In late February, Northrop Grumman’s Mission Extension Vehicle MEV-1 autonomously docked with another satellite in geostationary orbit in space, making navigation history. It simultaneously took the next step in satellite operation by extending Intelsat 901’s lifetime beyond its original plan. The so-called “rescue satellite,” built by Northrop Grumman subsidiary Space Logistics, used a combination of traditional ranging, optical orbit determination from ground, and on-board sensors (visible, infrared, and LiDAR) for relative navigation in space to make its ultra-precise rendezvous 35,786 km above Earth.
The successful operation means a potential sea change in satellite operation: their lifetimes can be extended, and defunct satellites can be moved to safer orbit even after their fuel supplies are exhausted.
The complex series of maneuvers to bring the two satellites together began with an October 2019 launch of the MEV-1. Northrop Grumman controllers undertook a series of engine burns to raise MEV-1’s orbit from its highly elliptical geostationary transfer orbit up to a circular orbit 300 km above the geosynchronous belt. Shortly thereafter, Intelsat decommissioned its satellite 901, and it used the last of its propellant to move into the GEO graveyard orbit.
For 19 days, MEV-1 advanced upon and withdrew from Intelsat 901, calibrating its navigation sensors: optical cameras, infrared cameras and side-scanning LiDAR to orient and position itself relative to Intelsat 901.
For the final delicate and very precise maneuver, on February 25 MEV-1 autonomously flew to 20-meter distance, pausing before resuming travel to the critical 1-meter docking position. It autonomously extended a docking probe, engaging an engine nozzle aboard Intelsat 901. A nozzle, by the way, that was never designed for docking purposes.
MEV-1 then extended a group of internal grippers to anchor the two satellites together.
The satellite duo are now jointly performing stack on-orbit checkouts. Later this month, MEV-1 will relocating the two of them to a GEO spot over the central Atlantic, where Intelsat 901 will take over services for another Intelsat satellite, providing C-band service in the Americas, Europe, and Africa.
MEV-1 will then, like the Lone Ranger, bid farewell to Intelsat 901 and move on to a new mission.By Inside GNSS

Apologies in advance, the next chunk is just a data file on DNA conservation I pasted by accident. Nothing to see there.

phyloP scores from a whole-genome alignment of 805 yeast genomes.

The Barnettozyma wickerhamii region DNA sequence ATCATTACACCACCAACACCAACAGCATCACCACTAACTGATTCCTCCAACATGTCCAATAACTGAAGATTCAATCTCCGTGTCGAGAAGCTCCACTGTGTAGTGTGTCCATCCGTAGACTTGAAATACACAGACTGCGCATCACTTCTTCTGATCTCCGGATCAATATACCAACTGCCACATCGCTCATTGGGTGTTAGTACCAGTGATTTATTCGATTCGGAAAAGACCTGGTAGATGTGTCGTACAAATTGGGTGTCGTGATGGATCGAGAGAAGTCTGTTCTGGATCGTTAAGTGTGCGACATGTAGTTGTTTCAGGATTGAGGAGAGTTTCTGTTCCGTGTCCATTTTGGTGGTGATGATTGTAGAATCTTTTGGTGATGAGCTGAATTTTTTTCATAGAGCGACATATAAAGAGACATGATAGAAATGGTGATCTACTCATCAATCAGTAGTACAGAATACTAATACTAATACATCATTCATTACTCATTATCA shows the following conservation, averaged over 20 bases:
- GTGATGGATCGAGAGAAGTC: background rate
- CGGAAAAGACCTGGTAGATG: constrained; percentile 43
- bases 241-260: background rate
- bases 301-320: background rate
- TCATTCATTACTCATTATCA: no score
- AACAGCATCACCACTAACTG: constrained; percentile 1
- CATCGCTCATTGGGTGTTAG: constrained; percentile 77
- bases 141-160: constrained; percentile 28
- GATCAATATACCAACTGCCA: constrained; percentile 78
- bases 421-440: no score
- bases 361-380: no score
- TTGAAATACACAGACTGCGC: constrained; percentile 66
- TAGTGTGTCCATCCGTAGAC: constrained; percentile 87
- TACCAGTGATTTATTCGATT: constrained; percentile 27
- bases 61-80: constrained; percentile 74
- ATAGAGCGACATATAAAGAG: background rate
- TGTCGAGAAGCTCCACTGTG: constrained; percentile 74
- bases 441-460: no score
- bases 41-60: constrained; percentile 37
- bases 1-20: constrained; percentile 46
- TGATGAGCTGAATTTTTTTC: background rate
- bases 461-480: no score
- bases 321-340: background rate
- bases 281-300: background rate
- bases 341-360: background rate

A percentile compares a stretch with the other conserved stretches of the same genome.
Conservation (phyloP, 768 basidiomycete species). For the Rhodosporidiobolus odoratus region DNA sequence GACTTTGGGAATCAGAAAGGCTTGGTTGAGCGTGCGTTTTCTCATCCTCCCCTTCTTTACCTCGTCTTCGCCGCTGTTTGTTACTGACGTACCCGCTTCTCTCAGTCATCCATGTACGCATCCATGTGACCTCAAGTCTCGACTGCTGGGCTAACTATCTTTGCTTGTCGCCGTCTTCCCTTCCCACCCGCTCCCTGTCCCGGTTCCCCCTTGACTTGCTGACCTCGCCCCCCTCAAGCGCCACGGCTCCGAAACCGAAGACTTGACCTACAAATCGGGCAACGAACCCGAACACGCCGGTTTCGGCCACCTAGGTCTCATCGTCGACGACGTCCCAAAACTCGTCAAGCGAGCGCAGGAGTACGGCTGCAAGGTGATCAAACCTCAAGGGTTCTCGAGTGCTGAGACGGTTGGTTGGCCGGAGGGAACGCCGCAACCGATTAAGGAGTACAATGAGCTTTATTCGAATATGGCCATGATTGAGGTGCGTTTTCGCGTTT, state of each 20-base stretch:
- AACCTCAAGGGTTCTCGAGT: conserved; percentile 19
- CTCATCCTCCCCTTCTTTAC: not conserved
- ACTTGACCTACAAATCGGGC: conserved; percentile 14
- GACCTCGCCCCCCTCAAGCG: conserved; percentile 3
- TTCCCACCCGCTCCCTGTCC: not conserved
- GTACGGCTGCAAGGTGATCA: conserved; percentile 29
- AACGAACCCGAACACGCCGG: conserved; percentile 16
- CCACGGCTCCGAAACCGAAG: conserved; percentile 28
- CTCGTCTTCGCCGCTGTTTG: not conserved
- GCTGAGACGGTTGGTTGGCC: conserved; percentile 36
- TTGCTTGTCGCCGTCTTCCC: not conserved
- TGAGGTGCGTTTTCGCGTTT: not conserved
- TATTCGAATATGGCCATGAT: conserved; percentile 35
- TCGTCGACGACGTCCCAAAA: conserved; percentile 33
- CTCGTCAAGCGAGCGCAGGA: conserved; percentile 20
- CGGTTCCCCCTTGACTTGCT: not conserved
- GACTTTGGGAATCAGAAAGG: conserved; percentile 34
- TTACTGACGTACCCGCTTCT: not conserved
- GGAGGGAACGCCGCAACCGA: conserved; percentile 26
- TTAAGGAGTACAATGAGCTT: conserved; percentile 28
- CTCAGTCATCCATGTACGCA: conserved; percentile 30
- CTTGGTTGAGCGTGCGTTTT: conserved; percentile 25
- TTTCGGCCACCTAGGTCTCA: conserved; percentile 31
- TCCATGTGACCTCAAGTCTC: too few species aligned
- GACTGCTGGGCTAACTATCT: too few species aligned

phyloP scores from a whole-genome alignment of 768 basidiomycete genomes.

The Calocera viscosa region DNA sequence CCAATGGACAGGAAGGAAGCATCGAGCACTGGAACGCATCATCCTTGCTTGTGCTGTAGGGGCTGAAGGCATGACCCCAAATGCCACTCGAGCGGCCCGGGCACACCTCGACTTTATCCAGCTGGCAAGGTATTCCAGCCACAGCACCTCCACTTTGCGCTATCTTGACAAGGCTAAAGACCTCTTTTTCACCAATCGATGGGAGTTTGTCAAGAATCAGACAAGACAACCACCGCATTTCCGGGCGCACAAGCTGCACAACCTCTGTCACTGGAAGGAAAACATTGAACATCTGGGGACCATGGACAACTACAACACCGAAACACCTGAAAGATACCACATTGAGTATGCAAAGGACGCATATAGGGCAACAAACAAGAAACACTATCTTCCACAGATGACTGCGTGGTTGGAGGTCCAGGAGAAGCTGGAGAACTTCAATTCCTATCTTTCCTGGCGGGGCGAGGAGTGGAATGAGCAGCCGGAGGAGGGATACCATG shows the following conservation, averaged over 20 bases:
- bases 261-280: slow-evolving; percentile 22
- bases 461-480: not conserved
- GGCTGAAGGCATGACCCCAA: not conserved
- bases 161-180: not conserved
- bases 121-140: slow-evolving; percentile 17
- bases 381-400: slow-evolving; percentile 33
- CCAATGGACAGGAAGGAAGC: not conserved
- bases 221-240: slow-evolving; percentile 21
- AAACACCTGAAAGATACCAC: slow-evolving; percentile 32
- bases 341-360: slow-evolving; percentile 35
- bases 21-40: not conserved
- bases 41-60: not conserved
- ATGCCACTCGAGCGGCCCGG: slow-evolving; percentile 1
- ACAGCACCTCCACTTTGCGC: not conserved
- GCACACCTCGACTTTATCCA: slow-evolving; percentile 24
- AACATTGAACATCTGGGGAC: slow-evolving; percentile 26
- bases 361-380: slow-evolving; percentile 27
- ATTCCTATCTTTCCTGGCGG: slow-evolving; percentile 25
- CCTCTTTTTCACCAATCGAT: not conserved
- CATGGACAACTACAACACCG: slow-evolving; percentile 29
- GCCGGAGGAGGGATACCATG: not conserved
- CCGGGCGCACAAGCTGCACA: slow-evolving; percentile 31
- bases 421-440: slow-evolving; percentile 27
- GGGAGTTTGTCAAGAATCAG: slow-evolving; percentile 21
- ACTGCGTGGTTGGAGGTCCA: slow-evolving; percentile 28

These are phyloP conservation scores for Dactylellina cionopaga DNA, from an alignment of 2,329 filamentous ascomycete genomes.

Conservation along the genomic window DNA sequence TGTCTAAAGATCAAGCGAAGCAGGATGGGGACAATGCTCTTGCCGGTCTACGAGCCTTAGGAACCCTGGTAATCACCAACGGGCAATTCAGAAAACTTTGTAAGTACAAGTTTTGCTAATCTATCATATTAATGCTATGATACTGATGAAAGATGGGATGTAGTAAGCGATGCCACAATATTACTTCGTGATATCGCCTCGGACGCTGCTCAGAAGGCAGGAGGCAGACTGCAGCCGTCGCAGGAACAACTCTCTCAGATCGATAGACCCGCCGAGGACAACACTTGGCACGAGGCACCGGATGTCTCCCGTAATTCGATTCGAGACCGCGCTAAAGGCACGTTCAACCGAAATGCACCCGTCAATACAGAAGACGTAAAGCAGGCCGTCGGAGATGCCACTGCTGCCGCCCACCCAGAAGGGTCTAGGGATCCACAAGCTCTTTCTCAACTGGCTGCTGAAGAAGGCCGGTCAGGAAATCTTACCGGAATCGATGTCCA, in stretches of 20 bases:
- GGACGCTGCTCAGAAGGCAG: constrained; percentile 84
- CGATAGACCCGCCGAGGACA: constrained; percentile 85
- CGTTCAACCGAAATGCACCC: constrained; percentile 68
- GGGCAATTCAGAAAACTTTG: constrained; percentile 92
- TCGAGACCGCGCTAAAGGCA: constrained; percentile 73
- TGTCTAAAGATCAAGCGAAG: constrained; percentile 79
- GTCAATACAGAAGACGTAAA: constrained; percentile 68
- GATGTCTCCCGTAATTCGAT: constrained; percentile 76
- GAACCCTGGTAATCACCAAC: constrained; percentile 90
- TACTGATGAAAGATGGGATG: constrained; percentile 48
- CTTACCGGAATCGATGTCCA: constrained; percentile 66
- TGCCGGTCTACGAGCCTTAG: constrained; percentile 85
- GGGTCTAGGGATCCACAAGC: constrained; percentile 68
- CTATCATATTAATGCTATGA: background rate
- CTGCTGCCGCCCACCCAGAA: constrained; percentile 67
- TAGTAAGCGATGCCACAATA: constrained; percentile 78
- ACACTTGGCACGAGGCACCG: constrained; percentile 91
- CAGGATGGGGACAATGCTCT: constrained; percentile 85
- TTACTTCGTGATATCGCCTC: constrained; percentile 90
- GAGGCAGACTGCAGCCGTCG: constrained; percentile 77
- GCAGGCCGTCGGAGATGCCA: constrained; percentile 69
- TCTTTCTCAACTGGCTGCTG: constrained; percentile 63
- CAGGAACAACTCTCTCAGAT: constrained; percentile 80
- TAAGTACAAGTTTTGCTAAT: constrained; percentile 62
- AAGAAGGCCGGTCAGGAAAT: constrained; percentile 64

Echo Ridge LLC of Sterling, Virginia has been working with the Air Force Research Laboratory Center for Rapid Innovation to develop a way to determine position from non-GPS satellite signals in different frequency bands.By Inside GNSS
Septentrio and Analog Devices now combine their technology specialties, multi-frequency multi-constellation GNSS receivers and high-quality inertial measurement units (IMUs), respectively, to deliver centimeter-accurate positioning with 3D orientation (heading, pitch and roll), for applications such as automotive advanced driver assistance systems (ADAS) and industrial automation.By Inside GNSS
To gauge the present state of mind of the GNSS and PNT community, the state of play in application development, and the state of the art in positioning, navigation and timing technology, we asked four international experts for their perspectives. Here are the questions posed to them.By Inside GNSS
The Department of Transportation (DOT) selected 11 firms to demonstrate technologies that could be used to back up the services provided by GPS should GPS signals be jammed, spoofed or unavailable.By Dee Ann Divis
Trimble and Qualcomm Technologies plan to provide sub lane-level accuracy to automotive OEMs, Tier 1 suppliers and other stakeholders considering absolute positioning as part of an autonomy solution.By Inside GNSS
The European GNSS Agency (GSA) has opened a call for proposals for implementation of Open Service Navigation Message Authentication (OS-NMA) and/or Integrity Navigation Message (I/NAV) features in close-to-market receivers and/or GNSS user terminals. The deadline for submissions is October 31, 2019.By Inside GNSS
Regulus Cyber, an Israeli firm that provides a solution for smart-sensor security, has introduced a breakthrough software-only cybersecurity solution designed to protect global navigation satellite system users (GNSS, also known as GPS) from spoofing attacks.By Inside GNSS
Rochester, NY – Orolia Defense & Security announced today that it has completed the acquisition of Talen-X, a U.S. company specializing in advanced Global Navigation Simulation System (GNSS) solutions and Interference, Detection and Mitigation (IDM) technologies.By Inside GNSS
The Institute of Navigation’s Cognizant Autonomous Systems for Safety Critical Applications (CASSCA) Conference kicked off this year’s ION GNSS+ conference today in Miami.By Stan Goff
Spirent Communications plc, a provider in global navigation satellite systems (GNSS) testing solutions, has announced the launch of its enhanced GSS9000 Series GNSS constellation simulator. Designed to provide significantly-improved capability, flexibility and performance, the GSS9000 Series has been updated to meet the ever-more-demanding test needs of high-performance satellite navigation systems.By Inside GNSS